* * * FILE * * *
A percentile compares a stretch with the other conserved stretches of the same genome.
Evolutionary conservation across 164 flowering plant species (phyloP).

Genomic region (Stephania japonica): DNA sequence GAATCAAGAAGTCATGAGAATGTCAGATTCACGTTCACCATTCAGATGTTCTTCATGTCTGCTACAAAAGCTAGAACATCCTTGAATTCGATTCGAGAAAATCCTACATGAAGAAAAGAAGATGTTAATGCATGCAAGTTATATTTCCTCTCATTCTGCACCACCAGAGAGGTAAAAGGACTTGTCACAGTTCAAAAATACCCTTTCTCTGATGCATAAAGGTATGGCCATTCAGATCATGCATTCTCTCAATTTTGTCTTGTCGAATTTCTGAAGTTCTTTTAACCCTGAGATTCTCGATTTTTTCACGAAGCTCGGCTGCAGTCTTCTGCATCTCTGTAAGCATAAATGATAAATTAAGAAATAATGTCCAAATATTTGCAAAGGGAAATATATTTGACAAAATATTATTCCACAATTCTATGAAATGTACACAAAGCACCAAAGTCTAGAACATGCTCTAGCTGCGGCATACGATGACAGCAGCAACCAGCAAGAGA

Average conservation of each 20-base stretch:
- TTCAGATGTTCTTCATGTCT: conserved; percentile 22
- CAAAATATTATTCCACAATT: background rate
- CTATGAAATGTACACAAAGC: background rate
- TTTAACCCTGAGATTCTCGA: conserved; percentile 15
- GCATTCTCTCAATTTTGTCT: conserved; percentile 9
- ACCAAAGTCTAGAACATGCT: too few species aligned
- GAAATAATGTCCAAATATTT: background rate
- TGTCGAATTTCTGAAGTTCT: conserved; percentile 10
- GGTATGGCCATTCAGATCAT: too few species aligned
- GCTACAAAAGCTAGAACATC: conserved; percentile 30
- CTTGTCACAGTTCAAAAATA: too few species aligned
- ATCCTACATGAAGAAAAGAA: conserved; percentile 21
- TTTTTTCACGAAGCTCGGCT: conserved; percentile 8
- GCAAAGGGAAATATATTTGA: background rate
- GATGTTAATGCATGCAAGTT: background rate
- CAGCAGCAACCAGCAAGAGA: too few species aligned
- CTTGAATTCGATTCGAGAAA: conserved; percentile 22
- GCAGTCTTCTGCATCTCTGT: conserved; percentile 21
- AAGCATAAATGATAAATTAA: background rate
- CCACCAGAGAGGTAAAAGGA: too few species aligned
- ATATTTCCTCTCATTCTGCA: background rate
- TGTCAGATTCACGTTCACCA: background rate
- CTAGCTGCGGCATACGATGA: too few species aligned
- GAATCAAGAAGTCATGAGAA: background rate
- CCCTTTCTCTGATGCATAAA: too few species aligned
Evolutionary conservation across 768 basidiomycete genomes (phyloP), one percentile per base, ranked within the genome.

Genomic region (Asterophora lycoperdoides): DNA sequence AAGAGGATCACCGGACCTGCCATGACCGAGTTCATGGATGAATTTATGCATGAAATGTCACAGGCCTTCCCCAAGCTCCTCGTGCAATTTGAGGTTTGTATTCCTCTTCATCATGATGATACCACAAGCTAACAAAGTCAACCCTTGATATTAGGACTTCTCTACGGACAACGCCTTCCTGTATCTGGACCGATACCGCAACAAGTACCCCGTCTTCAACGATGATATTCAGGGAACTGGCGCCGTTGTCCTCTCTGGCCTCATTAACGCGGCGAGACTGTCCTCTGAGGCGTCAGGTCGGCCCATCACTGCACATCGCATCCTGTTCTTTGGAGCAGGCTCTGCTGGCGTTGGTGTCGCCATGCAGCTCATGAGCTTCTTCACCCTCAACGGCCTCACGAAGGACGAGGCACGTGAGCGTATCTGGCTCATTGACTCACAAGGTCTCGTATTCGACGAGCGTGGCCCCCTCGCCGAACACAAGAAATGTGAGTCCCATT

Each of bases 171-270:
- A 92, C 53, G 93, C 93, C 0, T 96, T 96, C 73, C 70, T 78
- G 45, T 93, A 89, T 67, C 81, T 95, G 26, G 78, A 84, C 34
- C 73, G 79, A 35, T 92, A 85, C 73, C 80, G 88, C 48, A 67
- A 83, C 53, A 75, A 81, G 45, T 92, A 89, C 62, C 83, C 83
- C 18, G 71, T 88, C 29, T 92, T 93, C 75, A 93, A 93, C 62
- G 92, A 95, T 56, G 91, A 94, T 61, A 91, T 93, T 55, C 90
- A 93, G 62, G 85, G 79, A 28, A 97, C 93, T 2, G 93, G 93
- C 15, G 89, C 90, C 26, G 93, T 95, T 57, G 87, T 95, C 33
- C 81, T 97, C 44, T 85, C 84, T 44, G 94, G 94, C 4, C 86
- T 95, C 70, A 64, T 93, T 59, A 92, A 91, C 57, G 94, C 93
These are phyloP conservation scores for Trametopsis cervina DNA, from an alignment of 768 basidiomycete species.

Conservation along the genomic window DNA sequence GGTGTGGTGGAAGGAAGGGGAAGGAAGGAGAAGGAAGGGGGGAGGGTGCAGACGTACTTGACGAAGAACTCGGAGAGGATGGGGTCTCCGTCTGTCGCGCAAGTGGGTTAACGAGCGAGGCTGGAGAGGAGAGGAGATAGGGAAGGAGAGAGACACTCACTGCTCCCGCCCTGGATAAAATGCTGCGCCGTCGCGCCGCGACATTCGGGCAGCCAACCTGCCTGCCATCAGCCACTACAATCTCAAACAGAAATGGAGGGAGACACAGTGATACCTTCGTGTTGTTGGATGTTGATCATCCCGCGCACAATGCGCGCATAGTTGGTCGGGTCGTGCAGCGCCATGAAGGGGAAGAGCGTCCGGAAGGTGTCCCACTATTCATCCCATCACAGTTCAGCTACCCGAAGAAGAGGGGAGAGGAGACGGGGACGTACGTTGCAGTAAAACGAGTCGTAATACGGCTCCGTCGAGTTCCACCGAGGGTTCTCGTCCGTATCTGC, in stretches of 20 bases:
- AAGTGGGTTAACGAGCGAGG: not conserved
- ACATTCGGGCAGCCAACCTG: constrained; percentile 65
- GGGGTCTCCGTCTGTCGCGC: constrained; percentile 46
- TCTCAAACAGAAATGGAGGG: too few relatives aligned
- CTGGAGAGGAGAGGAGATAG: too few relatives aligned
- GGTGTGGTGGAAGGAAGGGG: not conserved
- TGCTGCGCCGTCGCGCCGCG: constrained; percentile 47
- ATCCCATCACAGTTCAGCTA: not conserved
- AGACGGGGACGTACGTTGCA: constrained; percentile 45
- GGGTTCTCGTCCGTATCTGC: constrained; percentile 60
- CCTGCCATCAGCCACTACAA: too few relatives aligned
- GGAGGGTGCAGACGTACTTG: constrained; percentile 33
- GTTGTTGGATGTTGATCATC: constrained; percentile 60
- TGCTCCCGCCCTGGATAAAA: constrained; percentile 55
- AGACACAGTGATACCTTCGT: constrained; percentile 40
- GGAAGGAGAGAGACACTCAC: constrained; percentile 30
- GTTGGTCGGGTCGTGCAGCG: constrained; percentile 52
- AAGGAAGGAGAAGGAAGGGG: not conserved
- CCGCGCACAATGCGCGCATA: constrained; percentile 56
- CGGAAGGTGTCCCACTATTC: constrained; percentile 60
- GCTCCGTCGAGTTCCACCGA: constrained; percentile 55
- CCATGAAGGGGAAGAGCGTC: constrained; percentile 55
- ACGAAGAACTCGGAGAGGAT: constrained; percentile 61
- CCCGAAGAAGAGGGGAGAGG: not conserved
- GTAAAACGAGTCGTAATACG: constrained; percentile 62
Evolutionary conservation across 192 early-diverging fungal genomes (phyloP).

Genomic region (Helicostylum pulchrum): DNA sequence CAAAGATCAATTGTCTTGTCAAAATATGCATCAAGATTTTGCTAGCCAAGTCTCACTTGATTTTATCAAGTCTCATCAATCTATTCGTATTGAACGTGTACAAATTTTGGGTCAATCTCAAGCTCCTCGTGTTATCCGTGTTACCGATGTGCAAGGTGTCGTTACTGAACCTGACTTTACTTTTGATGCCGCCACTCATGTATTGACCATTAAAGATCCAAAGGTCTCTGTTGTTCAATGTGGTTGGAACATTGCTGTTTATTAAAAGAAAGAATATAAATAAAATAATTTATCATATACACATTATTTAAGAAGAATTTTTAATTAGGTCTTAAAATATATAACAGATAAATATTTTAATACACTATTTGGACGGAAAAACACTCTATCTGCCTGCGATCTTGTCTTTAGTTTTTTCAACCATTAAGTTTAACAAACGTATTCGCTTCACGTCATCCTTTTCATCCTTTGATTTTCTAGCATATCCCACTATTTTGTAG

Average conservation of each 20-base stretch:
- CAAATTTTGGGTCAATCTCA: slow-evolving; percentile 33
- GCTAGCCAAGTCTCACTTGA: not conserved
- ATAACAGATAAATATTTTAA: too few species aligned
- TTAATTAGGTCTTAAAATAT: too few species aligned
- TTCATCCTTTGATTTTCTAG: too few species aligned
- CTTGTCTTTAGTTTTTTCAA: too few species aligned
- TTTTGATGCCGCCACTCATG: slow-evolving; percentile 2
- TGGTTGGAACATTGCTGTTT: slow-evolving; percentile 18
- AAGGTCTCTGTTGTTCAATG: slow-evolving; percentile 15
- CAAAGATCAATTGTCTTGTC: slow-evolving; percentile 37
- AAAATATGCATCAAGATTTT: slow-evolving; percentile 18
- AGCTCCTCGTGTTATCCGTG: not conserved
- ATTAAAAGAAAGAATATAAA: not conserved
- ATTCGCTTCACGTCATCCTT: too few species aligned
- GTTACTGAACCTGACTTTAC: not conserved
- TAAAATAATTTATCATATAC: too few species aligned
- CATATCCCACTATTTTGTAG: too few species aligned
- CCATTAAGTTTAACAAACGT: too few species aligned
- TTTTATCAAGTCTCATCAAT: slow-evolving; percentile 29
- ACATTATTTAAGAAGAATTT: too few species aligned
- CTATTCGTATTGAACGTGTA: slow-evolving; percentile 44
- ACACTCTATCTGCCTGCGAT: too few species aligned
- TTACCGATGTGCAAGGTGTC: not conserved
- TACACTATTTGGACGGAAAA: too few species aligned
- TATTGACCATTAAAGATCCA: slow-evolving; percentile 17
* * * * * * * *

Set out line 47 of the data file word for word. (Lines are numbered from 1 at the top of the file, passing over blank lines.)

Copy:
- GGGGTCTCCGTCTGTCGCGC: constrained; percentile 46